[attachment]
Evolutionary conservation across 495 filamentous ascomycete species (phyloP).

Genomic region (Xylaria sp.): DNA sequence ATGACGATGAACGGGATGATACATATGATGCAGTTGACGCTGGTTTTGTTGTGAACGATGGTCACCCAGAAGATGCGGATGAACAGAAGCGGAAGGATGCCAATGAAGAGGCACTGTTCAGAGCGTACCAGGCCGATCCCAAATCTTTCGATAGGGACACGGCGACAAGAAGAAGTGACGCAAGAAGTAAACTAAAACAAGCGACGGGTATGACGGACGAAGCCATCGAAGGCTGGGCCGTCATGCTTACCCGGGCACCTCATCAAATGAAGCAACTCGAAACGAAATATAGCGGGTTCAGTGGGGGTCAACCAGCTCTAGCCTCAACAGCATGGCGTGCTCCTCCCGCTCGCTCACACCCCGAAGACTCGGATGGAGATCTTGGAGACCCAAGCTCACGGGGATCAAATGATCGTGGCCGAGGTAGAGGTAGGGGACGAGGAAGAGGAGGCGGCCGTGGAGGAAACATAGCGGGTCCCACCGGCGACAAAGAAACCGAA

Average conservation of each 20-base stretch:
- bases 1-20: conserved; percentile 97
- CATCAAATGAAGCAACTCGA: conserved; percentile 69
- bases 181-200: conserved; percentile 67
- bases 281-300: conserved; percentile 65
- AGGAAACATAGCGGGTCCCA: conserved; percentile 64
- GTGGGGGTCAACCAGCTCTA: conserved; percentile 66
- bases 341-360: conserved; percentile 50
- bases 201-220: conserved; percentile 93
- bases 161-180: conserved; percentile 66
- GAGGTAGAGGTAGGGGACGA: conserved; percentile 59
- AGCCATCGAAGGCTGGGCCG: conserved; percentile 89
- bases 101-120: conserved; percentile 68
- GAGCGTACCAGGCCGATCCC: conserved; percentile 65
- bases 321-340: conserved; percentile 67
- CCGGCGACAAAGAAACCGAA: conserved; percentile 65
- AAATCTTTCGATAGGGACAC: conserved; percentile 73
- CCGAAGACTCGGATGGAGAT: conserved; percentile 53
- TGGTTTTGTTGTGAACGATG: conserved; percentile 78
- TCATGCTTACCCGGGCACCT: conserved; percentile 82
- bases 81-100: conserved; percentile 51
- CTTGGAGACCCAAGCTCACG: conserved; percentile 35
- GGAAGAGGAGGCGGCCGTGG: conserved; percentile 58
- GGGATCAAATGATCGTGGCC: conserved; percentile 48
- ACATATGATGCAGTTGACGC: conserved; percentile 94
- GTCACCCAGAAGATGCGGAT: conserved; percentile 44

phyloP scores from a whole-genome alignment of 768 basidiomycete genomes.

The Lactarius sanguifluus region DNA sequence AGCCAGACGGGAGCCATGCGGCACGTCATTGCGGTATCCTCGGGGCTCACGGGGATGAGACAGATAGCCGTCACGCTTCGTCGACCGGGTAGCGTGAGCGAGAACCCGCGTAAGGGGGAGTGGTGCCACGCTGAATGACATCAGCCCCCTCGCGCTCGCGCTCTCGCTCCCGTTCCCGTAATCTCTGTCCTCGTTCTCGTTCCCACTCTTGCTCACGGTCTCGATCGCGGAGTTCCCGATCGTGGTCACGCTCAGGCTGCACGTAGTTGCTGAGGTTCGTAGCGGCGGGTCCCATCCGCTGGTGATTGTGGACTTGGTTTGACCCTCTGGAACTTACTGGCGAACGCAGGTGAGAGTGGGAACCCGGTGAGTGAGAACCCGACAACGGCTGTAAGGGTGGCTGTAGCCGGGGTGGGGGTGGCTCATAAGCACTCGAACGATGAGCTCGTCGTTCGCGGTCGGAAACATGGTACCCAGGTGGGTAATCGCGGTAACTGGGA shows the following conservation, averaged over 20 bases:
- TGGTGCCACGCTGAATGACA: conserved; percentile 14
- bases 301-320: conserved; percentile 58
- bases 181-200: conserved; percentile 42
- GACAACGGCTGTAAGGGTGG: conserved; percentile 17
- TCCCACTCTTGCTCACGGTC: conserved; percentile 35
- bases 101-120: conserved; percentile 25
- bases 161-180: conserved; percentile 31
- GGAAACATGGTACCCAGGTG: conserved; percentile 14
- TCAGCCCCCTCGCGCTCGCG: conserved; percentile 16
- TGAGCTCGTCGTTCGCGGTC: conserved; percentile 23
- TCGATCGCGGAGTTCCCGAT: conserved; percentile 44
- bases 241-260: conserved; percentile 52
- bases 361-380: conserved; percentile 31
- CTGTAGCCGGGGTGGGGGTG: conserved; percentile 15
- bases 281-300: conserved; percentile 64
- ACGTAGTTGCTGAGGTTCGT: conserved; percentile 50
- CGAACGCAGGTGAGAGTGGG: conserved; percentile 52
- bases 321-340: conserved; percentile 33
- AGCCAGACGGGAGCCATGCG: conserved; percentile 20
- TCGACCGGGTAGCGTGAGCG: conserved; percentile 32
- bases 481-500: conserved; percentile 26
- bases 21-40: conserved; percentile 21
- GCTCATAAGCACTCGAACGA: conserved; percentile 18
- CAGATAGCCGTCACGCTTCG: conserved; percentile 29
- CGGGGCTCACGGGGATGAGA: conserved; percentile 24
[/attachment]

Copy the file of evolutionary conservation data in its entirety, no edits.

Evolutionary conservation across 495 filamentous ascomycete species (phyloP).

Genomic region (Xylaria sp.): DNA sequence ATGACGATGAACGGGATGATACATATGATGCAGTTGACGCTGGTTTTGTTGTGAACGATGGTCACCCAGAAGATGCGGATGAACAGAAGCGGAAGGATGCCAATGAAGAGGCACTGTTCAGAGCGTACCAGGCCGATCCCAAATCTTTCGATAGGGACACGGCGACAAGAAGAAGTGACGCAAGAAGTAAACTAAAACAAGCGACGGGTATGACGGACGAAGCCATCGAAGGCTGGGCCGTCATGCTTACCCGGGCACCTCATCAAATGAAGCAACTCGAAACGAAATATAGCGGGTTCAGTGGGGGTCAACCAGCTCTAGCCTCAACAGCATGGCGTGCTCCTCCCGCTCGCTCACACCCCGAAGACTCGGATGGAGATCTTGGAGACCCAAGCTCACGGGGATCAAATGATCGTGGCCGAGGTAGAGGTAGGGGACGAGGAAGAGGAGGCGGCCGTGGAGGAAACATAGCGGGTCCCACCGGCGACAAAGAAACCGAA

Average conservation of each 20-base stretch:
- bases 1-20: conserved; percentile 97
- CATCAAATGAAGCAACTCGA: conserved; percentile 69
- bases 181-200: conserved; percentile 67
- bases 281-300: conserved; percentile 65
- AGGAAACATAGCGGGTCCCA: conserved; percentile 64
- GTGGGGGTCAACCAGCTCTA: conserved; percentile 66
- bases 341-360: conserved; percentile 50
- bases 201-220: conserved; percentile 93
- bases 161-180: conserved; percentile 66
- GAGGTAGAGGTAGGGGACGA: conserved; percentile 59
- AGCCATCGAAGGCTGGGCCG: conserved; percentile 89
- bases 101-120: conserved; percentile 68
- GAGCGTACCAGGCCGATCCC: conserved; percentile 65
- bases 321-340: conserved; percentile 67
- CCGGCGACAAAGAAACCGAA: conserved; percentile 65
- AAATCTTTCGATAGGGACAC: conserved; percentile 73
- CCGAAGACTCGGATGGAGAT: conserved; percentile 53
- TGGTTTTGTTGTGAACGATG: conserved; percentile 78
- TCATGCTTACCCGGGCACCT: conserved; percentile 82
- bases 81-100: conserved; percentile 51
- CTTGGAGACCCAAGCTCACG: conserved; percentile 35
- GGAAGAGGAGGCGGCCGTGG: conserved; percentile 58
- GGGATCAAATGATCGTGGCC: conserved; percentile 48
- ACATATGATGCAGTTGACGC: conserved; percentile 94
- GTCACCCAGAAGATGCGGAT: conserved; percentile 44

phyloP scores from a whole-genome alignment of 768 basidiomycete genomes.

The Lactarius sanguifluus region DNA sequence AGCCAGACGGGAGCCATGCGGCACGTCATTGCGGTATCCTCGGGGCTCACGGGGATGAGACAGATAGCCGTCACGCTTCGTCGACCGGGTAGCGTGAGCGAGAACCCGCGTAAGGGGGAGTGGTGCCACGCTGAATGACATCAGCCCCCTCGCGCTCGCGCTCTCGCTCCCGTTCCCGTAATCTCTGTCCTCGTTCTCGTTCCCACTCTTGCTCACGGTCTCGATCGCGGAGTTCCCGATCGTGGTCACGCTCAGGCTGCACGTAGTTGCTGAGGTTCGTAGCGGCGGGTCCCATCCGCTGGTGATTGTGGACTTGGTTTGACCCTCTGGAACTTACTGGCGAACGCAGGTGAGAGTGGGAACCCGGTGAGTGAGAACCCGACAACGGCTGTAAGGGTGGCTGTAGCCGGGGTGGGGGTGGCTCATAAGCACTCGAACGATGAGCTCGTCGTTCGCGGTCGGAAACATGGTACCCAGGTGGGTAATCGCGGTAACTGGGA shows the following conservation, averaged over 20 bases:
- TGGTGCCACGCTGAATGACA: conserved; percentile 14
- bases 301-320: conserved; percentile 58
- bases 181-200: conserved; percentile 42
- GACAACGGCTGTAAGGGTGG: conserved; percentile 17
- TCCCACTCTTGCTCACGGTC: conserved; percentile 35
- bases 101-120: conserved; percentile 25
- bases 161-180: conserved; percentile 31
- GGAAACATGGTACCCAGGTG: conserved; percentile 14
- TCAGCCCCCTCGCGCTCGCG: conserved; percentile 16
- TGAGCTCGTCGTTCGCGGTC: conserved; percentile 23
- TCGATCGCGGAGTTCCCGAT: conserved; percentile 44
- bases 241-260: conserved; percentile 52
- bases 361-380: conserved; percentile 31
- CTGTAGCCGGGGTGGGGGTG: conserved; percentile 15
- bases 281-300: conserved; percentile 64
- ACGTAGTTGCTGAGGTTCGT: conserved; percentile 50
- CGAACGCAGGTGAGAGTGGG: conserved; percentile 52
- bases 321-340: conserved; percentile 33
- AGCCAGACGGGAGCCATGCG: conserved; percentile 20
- TCGACCGGGTAGCGTGAGCG: conserved; percentile 32
- bases 481-500: conserved; percentile 26
- bases 21-40: conserved; percentile 21
- GCTCATAAGCACTCGAACGA: conserved; percentile 18
- CAGATAGCCGTCACGCTTCG: conserved; percentile 29
- CGGGGCTCACGGGGATGAGA: conserved; percentile 24